Peroxisome proliferator-activated receptors (PPARs) are a group of nuclear receptor superfamily which functions as transcription factors regulating gene expression and play important roles in the regulation of cellular differentiation, development, and energy metabolism (Schoonjans et al., 1996). The three types of PPAR (α, γ, and β/δ) have been identified (Schoonjans et al., 1996). The PPAR-γ agonists, thiazolidinediones (TZDs) are widely used for anti-diabetic drugs that improve insulin sensitivity through enhancement of glucose disposal as well as reduction of gluconeogenesis in the target tissues of the body including skeletal muscle, liver, and adipose tissue (Furnsinn and Waldhausl, 2002; Kintscher and Law, 2005). A number of studies have shown that TZDs such as rosiglitazone and pioglitazone increased circulating levels of adiponectin in both human and experimental rodent models (Choi et al., 2005; Iwaki et al., 2003; Kubota et al., 2006; Pajvani et al., 2004). In addition to PPAR-γ, the PPAR-α agonist induced the increase in the circulating level of adiponectin associated with improvement in insulin sensitivity. For example, fenofibrate an agonist of nuclear receptor PPAR-α, increased serum levels of adiponectin in patients with primary hypertriglyceridemia (Koh et al., 2005). Previous studies have implicated that hypoadiponectinemia is associated with hypertension (Adamczak et al., 2003; Papadopoulos et al., 2009). Therefore, it is tempting to speculate whether anti-hypertensive drugs such as candesartan and losartan (angiotensin II receptor antagonists) increase adiponectin. These drugs, indeed, elevated circulating adiponectin without altering adiposity (Celik et al., 2006; Furuhashi et al., 2003; Koh et al., 2004; Koh et al., 2006). In addition, several other drugs for anti-diabetic (glimepiride) and anti-hypertension (nebivolol, β1 receptor blocker) have been shown to enhance plasma adiponectin concentrations in human subjects (Celik et al., 2006; Nagasaka et al., 2003). However, it is unclear whether elevated adiponectin is associated with improved cardiovascular outcomes.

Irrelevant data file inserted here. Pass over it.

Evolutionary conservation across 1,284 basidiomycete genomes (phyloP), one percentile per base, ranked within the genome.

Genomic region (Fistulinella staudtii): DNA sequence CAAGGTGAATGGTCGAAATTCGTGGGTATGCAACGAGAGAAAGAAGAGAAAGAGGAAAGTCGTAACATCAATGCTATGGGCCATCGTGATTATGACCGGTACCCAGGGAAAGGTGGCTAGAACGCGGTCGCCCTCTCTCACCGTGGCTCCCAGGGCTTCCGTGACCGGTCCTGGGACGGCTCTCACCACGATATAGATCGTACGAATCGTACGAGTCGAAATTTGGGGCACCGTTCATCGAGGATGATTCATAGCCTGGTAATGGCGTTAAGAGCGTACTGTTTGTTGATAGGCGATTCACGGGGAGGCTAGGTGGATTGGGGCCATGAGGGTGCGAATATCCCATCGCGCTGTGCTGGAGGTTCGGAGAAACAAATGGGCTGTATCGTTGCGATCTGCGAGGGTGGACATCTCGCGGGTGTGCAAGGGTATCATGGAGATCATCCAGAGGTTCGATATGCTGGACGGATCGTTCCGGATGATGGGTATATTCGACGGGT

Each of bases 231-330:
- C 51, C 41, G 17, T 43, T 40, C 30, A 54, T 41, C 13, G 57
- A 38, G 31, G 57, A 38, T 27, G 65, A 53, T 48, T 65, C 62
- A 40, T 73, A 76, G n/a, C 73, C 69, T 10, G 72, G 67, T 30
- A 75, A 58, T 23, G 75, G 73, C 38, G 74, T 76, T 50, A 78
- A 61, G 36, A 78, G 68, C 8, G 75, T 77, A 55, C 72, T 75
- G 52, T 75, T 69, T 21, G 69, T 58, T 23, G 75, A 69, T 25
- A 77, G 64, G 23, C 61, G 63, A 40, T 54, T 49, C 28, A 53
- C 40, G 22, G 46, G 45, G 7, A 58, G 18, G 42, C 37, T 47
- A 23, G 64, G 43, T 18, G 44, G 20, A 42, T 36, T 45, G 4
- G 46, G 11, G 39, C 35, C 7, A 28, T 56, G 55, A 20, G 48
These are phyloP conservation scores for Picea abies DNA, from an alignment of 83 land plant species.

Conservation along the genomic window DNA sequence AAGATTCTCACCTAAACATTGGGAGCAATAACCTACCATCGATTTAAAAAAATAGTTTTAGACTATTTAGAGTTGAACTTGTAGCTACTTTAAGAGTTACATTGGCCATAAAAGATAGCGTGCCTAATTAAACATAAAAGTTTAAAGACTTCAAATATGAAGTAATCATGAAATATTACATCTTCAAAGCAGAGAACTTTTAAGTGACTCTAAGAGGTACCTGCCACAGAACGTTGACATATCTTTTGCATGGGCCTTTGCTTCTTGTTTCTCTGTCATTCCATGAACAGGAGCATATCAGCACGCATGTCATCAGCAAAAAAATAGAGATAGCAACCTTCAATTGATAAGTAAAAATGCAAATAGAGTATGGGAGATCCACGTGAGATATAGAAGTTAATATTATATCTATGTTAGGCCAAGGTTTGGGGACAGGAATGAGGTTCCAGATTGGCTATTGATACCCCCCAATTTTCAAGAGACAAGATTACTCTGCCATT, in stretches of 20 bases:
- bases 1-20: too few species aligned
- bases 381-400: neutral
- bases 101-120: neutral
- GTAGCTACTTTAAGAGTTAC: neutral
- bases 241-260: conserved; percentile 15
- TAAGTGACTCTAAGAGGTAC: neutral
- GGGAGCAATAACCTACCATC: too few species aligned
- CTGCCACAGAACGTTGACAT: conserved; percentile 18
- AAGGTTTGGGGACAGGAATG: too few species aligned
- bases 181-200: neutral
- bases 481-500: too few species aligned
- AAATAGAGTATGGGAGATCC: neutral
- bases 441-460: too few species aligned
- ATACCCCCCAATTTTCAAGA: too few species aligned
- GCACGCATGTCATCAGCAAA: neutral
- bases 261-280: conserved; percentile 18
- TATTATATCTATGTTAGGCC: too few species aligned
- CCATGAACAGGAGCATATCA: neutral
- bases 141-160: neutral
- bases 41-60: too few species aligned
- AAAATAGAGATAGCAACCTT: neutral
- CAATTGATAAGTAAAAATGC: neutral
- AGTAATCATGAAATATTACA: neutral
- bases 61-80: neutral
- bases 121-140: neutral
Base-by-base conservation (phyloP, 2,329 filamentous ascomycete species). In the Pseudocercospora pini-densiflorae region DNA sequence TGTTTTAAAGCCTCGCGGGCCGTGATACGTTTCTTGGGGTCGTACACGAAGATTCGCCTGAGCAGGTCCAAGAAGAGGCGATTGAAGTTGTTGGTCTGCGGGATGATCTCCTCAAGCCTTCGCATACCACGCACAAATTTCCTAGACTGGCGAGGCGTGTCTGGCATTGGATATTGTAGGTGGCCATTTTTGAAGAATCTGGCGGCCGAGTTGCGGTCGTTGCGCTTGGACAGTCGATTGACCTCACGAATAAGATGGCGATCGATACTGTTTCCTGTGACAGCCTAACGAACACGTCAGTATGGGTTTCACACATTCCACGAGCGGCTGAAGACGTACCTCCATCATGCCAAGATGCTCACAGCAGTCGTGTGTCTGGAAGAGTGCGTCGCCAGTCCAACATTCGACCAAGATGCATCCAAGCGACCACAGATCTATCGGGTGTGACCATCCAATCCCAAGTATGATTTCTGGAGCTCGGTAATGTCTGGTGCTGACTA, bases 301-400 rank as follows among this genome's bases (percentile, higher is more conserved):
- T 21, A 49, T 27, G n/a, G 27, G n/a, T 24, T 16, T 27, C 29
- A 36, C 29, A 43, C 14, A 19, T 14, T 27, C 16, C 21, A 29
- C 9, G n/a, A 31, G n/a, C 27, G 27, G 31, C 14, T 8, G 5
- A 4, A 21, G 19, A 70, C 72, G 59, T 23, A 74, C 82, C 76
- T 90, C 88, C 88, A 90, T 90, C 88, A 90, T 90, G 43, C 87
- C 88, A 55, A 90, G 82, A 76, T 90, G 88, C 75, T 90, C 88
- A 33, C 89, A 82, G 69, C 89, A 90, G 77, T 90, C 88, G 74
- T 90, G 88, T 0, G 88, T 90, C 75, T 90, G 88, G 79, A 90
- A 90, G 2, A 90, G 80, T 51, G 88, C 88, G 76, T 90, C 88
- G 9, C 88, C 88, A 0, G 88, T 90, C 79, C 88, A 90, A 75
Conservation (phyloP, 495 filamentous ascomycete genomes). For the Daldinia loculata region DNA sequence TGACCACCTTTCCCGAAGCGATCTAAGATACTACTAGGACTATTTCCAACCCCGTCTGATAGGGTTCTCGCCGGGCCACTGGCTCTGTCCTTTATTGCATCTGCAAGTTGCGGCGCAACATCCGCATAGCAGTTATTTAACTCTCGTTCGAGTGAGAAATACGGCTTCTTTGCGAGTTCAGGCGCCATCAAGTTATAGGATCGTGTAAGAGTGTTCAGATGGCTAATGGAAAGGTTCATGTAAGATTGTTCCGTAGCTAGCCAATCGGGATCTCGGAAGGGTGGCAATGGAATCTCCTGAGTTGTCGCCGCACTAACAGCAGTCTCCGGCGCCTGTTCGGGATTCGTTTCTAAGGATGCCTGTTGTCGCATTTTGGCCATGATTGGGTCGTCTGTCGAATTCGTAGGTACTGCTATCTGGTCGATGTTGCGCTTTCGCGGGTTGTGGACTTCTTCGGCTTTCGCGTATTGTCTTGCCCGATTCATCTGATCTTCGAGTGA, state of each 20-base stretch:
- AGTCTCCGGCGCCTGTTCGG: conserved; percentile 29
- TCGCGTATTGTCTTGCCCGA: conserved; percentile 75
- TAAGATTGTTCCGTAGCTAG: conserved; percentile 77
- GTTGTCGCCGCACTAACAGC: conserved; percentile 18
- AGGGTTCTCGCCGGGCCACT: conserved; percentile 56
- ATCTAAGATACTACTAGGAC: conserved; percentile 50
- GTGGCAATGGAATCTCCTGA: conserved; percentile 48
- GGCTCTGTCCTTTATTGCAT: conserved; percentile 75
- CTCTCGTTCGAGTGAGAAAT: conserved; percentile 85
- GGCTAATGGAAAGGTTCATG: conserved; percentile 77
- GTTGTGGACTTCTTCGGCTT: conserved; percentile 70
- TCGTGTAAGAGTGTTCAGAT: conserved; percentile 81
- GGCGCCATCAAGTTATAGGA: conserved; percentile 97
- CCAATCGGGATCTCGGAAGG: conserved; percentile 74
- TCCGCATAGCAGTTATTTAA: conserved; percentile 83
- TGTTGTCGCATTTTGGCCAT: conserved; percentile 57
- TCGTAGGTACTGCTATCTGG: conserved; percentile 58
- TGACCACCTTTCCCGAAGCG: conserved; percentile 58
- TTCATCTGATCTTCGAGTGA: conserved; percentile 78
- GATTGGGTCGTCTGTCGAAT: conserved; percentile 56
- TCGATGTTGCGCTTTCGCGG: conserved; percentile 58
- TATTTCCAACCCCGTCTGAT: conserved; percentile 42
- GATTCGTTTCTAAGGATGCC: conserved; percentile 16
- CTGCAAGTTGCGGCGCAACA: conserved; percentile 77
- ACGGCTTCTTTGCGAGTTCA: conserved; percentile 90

In addition to pharmacological agents, dietary fish oils (FO) and polyunsaturated fatty acids (PUFA) have been shown to increase mRNA expression of adiponectin in adipose tissue and circulating levels of adiponectin in several experimental models and human (Mostowik et al., 2013; Neschen et al., 2006; Rossi et al., 2005). Furthermore, Oolong tea, green tea extract and (-)-catechin increased plasma adiponectin in humans and rodent models (Cho et al., 2007; Li et al., 2006; Shimada et al., 2004). Table 1 summarized the effects of pharmacological agents and dietary intervention on the expression of adiponectin.

Exercise